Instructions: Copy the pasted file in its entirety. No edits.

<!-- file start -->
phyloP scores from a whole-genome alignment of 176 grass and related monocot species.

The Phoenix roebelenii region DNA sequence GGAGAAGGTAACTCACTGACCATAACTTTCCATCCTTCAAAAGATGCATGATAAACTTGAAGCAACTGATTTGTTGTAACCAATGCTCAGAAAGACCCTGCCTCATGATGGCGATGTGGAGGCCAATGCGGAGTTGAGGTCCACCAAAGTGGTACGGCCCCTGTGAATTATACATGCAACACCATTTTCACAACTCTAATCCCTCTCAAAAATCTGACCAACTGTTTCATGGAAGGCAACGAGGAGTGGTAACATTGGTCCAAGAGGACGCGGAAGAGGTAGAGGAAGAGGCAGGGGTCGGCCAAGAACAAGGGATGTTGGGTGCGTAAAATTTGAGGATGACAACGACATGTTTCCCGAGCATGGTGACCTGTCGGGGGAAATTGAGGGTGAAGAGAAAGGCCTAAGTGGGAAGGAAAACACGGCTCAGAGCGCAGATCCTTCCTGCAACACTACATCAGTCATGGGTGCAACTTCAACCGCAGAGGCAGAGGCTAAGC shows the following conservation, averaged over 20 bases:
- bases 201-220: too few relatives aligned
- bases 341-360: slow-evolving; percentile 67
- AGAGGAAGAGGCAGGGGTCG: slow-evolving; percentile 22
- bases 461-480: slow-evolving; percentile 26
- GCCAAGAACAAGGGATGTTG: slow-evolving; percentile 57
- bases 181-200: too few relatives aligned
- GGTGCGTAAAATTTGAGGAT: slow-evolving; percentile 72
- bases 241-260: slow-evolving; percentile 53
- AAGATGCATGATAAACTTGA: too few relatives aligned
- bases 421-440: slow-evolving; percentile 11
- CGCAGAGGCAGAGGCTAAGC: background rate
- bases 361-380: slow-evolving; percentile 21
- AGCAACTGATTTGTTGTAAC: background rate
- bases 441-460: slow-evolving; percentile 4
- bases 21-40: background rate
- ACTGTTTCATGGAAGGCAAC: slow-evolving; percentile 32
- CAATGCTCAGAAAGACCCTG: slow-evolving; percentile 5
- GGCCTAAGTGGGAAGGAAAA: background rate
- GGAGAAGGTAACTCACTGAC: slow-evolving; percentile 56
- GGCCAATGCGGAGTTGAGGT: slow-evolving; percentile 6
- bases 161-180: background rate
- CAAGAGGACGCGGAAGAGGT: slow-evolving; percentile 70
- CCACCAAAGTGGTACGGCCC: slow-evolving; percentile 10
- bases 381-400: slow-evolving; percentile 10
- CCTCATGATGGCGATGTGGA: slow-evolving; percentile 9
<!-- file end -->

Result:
phyloP scores from a whole-genome alignment of 176 grass and related monocot species.

The Phoenix roebelenii region DNA sequence GGAGAAGGTAACTCACTGACCATAACTTTCCATCCTTCAAAAGATGCATGATAAACTTGAAGCAACTGATTTGTTGTAACCAATGCTCAGAAAGACCCTGCCTCATGATGGCGATGTGGAGGCCAATGCGGAGTTGAGGTCCACCAAAGTGGTACGGCCCCTGTGAATTATACATGCAACACCATTTTCACAACTCTAATCCCTCTCAAAAATCTGACCAACTGTTTCATGGAAGGCAACGAGGAGTGGTAACATTGGTCCAAGAGGACGCGGAAGAGGTAGAGGAAGAGGCAGGGGTCGGCCAAGAACAAGGGATGTTGGGTGCGTAAAATTTGAGGATGACAACGACATGTTTCCCGAGCATGGTGACCTGTCGGGGGAAATTGAGGGTGAAGAGAAAGGCCTAAGTGGGAAGGAAAACACGGCTCAGAGCGCAGATCCTTCCTGCAACACTACATCAGTCATGGGTGCAACTTCAACCGCAGAGGCAGAGGCTAAGC shows the following conservation, averaged over 20 bases:
- bases 201-220: too few relatives aligned
- bases 341-360: slow-evolving; percentile 67
- AGAGGAAGAGGCAGGGGTCG: slow-evolving; percentile 22
- bases 461-480: slow-evolving; percentile 26
- GCCAAGAACAAGGGATGTTG: slow-evolving; percentile 57
- bases 181-200: too few relatives aligned
- GGTGCGTAAAATTTGAGGAT: slow-evolving; percentile 72
- bases 241-260: slow-evolving; percentile 53
- AAGATGCATGATAAACTTGA: too few relatives aligned
- bases 421-440: slow-evolving; percentile 11
- CGCAGAGGCAGAGGCTAAGC: background rate
- bases 361-380: slow-evolving; percentile 21
- AGCAACTGATTTGTTGTAAC: background rate
- bases 441-460: slow-evolving; percentile 4
- bases 21-40: background rate
- ACTGTTTCATGGAAGGCAAC: slow-evolving; percentile 32
- CAATGCTCAGAAAGACCCTG: slow-evolving; percentile 5
- GGCCTAAGTGGGAAGGAAAA: background rate
- GGAGAAGGTAACTCACTGAC: slow-evolving; percentile 56
- GGCCAATGCGGAGTTGAGGT: slow-evolving; percentile 6
- bases 161-180: background rate
- CAAGAGGACGCGGAAGAGGT: slow-evolving; percentile 70
- CCACCAAAGTGGTACGGCCC: slow-evolving; percentile 10
- bases 381-400: slow-evolving; percentile 10
- CCTCATGATGGCGATGTGGA: slow-evolving; percentile 9